In recent years, the world has begun to take notice of Chile’s wines. In 1998, Chile exported $502 million in wines to some 85 countries, and were third in total imports to the US, after France and Italy. Still more telling are the results of the VinExpo 99, in which some 40 countries presented their finest export wines. With a total of 67 medals and 3 out of 23 double gold medals, Chilean wines as a group ranked second only to France, the host country. Recent studies also indicate that Chilean wines boast the world’s highest levels of flavanol, a natural antioxidant, boding well for a health-conscious future.

This recent success caps over 400 years of wine-making tradition, but it is natural conditions – climate, soils, and rootstock – that are responsible for the quality of Chilean wines.

A mild Mediterranean climate, with long, dry summers, a daily fluctuation in temperature exceeding 60° F, and a relative humidity of 55-60%, promotes healthy root formation and the accumulation of sugars, aromas, and colors over a long ripening season.

Most soils in Chile’s wine growing region are alluvial or volcanic in origin. Variations in nutrient content, porosity, and other soil characteristics within and between valleys contribute to regional wine qualities.

Most of Chile’s finest rootstock was imported from France in the 1800’s – just in time, as it turned out, to avoid the disastrous phylloxera plague, which destroyed some 2.5 million acres of vineyards in Europe and across the world. Isolated by its imposing geography, Chile is now home to the only remaining strains of these original vines. Grapes for white wine grown here include Sauvignon Blanc, Chardonnay, Riesling, Gewürztraminer, Chenin-Blanc, and Semillón. Grapes for reds include Cabernet Sauvignon, Merlot, and Pinot Noir.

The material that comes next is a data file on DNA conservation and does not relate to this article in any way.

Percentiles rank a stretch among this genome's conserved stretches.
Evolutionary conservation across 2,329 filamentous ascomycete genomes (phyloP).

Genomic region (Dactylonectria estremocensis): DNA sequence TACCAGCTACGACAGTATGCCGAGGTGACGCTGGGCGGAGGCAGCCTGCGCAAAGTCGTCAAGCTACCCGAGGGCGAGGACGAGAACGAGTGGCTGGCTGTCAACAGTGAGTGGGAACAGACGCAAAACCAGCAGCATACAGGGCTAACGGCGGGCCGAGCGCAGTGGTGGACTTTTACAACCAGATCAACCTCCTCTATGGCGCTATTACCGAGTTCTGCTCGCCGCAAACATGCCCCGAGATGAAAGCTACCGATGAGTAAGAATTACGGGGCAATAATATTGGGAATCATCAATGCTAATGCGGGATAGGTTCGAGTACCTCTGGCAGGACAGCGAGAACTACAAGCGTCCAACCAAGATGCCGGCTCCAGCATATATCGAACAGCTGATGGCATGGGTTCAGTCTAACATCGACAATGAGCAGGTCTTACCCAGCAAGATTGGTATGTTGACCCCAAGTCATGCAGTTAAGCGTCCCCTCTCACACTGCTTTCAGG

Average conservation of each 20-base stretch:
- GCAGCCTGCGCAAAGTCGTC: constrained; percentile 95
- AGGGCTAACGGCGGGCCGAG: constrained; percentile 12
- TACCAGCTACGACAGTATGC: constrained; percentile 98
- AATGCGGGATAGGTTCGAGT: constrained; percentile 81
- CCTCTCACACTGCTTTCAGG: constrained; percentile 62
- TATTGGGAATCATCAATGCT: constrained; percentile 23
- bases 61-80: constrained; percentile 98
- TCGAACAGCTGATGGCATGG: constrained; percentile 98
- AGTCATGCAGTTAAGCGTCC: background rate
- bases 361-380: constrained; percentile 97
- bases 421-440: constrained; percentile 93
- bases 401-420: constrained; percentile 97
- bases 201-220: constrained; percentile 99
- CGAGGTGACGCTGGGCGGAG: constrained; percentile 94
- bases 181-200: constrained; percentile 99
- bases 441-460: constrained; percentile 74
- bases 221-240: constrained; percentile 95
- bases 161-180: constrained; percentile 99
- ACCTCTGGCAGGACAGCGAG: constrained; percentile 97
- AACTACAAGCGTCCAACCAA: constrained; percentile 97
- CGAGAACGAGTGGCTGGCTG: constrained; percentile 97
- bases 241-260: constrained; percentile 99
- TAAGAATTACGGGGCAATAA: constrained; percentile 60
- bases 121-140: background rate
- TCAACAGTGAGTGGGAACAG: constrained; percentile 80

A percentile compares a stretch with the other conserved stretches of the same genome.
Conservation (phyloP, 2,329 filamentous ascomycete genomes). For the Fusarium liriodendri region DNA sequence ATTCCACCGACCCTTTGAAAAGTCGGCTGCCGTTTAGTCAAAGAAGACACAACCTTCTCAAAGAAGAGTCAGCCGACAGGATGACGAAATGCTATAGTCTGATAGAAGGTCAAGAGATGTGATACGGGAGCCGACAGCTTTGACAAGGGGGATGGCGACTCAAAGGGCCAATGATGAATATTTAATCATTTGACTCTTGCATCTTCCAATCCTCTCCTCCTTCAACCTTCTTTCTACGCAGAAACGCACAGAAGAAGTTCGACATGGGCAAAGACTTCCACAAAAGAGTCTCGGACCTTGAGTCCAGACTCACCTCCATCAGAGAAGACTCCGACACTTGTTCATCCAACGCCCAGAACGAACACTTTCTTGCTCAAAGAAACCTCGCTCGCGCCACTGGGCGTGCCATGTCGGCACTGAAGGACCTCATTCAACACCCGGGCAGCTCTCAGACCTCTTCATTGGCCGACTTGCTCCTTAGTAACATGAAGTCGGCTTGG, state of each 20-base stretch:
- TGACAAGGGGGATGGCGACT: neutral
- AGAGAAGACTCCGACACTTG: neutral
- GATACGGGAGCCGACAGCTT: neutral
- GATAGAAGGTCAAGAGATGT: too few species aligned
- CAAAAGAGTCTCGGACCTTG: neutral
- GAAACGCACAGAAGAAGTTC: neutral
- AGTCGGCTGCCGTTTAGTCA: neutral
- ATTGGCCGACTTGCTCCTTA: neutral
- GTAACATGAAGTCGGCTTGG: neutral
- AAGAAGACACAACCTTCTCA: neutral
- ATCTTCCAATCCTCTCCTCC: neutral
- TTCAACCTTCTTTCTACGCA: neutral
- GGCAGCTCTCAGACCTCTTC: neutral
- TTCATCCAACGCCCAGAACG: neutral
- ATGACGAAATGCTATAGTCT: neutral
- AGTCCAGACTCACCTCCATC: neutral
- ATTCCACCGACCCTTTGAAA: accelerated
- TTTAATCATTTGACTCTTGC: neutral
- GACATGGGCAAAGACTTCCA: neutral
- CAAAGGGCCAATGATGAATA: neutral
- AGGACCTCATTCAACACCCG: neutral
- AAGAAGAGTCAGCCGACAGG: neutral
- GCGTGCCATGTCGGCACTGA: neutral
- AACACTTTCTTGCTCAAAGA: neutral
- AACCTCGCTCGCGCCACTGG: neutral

Chile’s wine region, from 30°-40° south latitude, includes eight separate valleys, each with its own characteristics and wines. The Casablanca Valley is generally considered the finest producer of whites, principally Chardonnay but with a growing reputation for Sauvignon Blanc. The Maipo valley, meanwhile, is Chile’s most traditional wine region and producer of the country’s finest Cabernets and Merlots.

The wine and gourmet tours listed on this page generally combine wine tastings with tours of historic haciendas and bodegas (wine cellars), some of which have been declared national monuments. Near Santiago, they make a great weekend escape or luxury vacation all on their own. For further information on the traditional cuisine of the Central Valley, click here.

Chilean Wine, the flavor of a privileged geography. ¡Salud!